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Peter Marshall

Bar Muscle Up Predictors

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Peter Marshall

I started GB one week ago with the Handstand 1 course. For some time prior to that have been doing push ups, pull ups, dips, frog balance, tuck planche and wall assisted handstands. A couple of weeks ago I began recording my pull ups, dips and a few other simple moves with the aim of logging improvements with the ultimate aim of doing a muscle up on the bar, preferably without assistance of momentum.

Are there any predictors using the pull up, dip, or other exercise that give an indication if a person is capable of a muscle up? For example 20 explosive pull ups means a muscle up is likely for that person. What I find interesting and helpful is looking at the HS 1 course, I can appreciate how each step in each exercise is a building block for a stable free standing handstand. For me the HS now looks achievable as long as I dutifully do each step in the journey and never sacrifice quality of movement. But though my dips and pull ups are improving in quality and quantity the muscle up seems like a fantasy that I will not achieve with the body I inhabit. The transition from pull up to dip phase in the MU just doesn't seem possible, though it is only a lowly ranked gymnastic exercise, not  even a skill as I understand it. I am very willing to be patient as I'm in this for the journey more than the destination, but the MU to me is an appealing aesthetic movement which I would love to one day perform with grace. Any advice from coaches of course I welcome, but if there is anyone out there who has taken the journey as I describe, would love to have your input also. (I did search the forum contents, but didn't find anything, maybe my search was not the best).   

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Pauline Taube

Hi Peter,

Thank you for reaching out and welcome to the GB community! 

In order to do muscle ups, it's not enough only to master pull-ups and dips. First of all it's important to build strength in the full range of these exercises, secondly you will need to practice your Falsegrip and transition.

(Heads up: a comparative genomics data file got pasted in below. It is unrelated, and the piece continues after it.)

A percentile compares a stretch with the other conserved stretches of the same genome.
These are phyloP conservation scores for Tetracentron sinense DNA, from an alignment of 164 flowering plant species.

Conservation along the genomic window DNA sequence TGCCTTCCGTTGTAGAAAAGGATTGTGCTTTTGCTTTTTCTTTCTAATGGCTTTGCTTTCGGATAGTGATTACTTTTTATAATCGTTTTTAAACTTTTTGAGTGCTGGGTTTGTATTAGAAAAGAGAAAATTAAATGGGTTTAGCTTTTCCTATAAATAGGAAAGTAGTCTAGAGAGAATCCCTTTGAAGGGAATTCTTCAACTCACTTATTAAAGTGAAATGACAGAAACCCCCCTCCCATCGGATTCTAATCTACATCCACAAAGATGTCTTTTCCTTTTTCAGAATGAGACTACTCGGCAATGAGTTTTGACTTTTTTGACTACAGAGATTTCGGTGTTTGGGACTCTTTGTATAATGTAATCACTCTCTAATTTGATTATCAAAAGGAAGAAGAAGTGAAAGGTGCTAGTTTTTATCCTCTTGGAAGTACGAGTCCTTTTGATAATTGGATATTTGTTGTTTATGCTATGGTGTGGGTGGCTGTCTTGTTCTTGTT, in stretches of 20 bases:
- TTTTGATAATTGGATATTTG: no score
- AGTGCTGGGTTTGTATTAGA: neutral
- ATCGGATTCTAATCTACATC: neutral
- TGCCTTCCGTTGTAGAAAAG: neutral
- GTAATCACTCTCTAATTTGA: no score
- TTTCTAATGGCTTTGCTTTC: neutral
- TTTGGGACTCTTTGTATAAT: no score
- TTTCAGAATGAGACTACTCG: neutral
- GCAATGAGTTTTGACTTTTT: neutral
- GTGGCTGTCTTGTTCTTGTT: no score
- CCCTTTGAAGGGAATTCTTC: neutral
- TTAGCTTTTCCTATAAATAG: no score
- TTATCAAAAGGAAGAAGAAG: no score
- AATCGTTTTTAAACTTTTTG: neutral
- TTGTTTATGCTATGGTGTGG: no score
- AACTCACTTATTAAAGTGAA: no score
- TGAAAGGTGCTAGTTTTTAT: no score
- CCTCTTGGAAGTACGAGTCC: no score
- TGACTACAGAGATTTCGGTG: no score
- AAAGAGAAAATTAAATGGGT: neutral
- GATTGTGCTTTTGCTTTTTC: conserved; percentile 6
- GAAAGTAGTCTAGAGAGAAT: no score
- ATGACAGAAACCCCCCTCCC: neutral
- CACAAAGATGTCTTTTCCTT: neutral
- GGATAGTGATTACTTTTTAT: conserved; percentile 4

The transition is not complicated once you have the Falsegrip and strength/mobility to do the transition. The transition do require strength and mobility in shoulder extension.

My advice is to continue working on H1 and also master the Foundation series. These will help you build the strength and mobility you need in order to do ring work and muscle ups :) 

Feel free to share your progress on the forum, we'd love to follow your training :) 

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Nick Murray

This is just my experience, Peter. I can do a wobbly ring muscle up. I can't quite do it on a bar, though. There's some technique involved, as Pauline mentioned, primarily around how and when to shift weight, and also some basic strength at the transition point AND the mobility to get your shoulders into the correct position for the transition. If an old guy like me can do a MU after 2 shoulder reconstructions (in the joint, not 'merely' the rotator cuff), you can too. Just be consistent with your training and you'll get there.

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Peter Marshall

Thanks for advice Pauline. Keep going on the bar MU Nick, let's see who gets there first. I have just done HS for today and off to the park for some MU practice now on the push bike. Gives me about an hours good exercise all round.

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Scott Rose

I got my first bar muscle up last week. I use a light kip with straight legs.  I can say that the bar muscle up requires more technique that many realize. After having a spotter watch me, I realized I was not releasing my grip to allow the wrists transition over the bar. I would get stuck. Even after being aware of this, I frequntly grip the bar too hard with my strong arm. I have to concentrate on the movement and visualize it. When I reset and try again, I usually get it.  If you can do 10ish pull ups and have been working on explosive pull ups you probably can achieve a muscle up. That is if you willing to take a careful look at technique and understand the different parts. My advice is film yourself or have a spotter watch you. I'm not sure the best way to train the transition, but for now I try to get a clean form MU and slow the descent as much as possible. Hope this helps. 

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Alessandro Mainente

Bar muscle up is not suitable for people who do not have already mastered a decent amount of connective tissue preparation. there is no number of pull-ups or dips which gives you a certain level of preparation or which ensure that you cannot take an injury. what constitutes a decent level of security? A journey, a progression of a good number of exercises with the correct gap of intensity.  This is necessary for basic strength development. There is no accelerated or explosive work without basic strength. period.

The biggest part of the elbows injuries in the fitness enthusiast world of calisthenics and street workout comes from approaching the bar muscles up with explosive work. and this is the most stupid approach invented.

 

 

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Kasper Stangerup

I can't do muscle ups yet (well, I haven't attempted them in a long while), but I am currently working on Russian L-dips, and I have a feeling that they will help a lot with the transition. For me at least, the transition is the only problematic thing, so if I were to work specifically towards a MU, excercises that develop that would be my tool.

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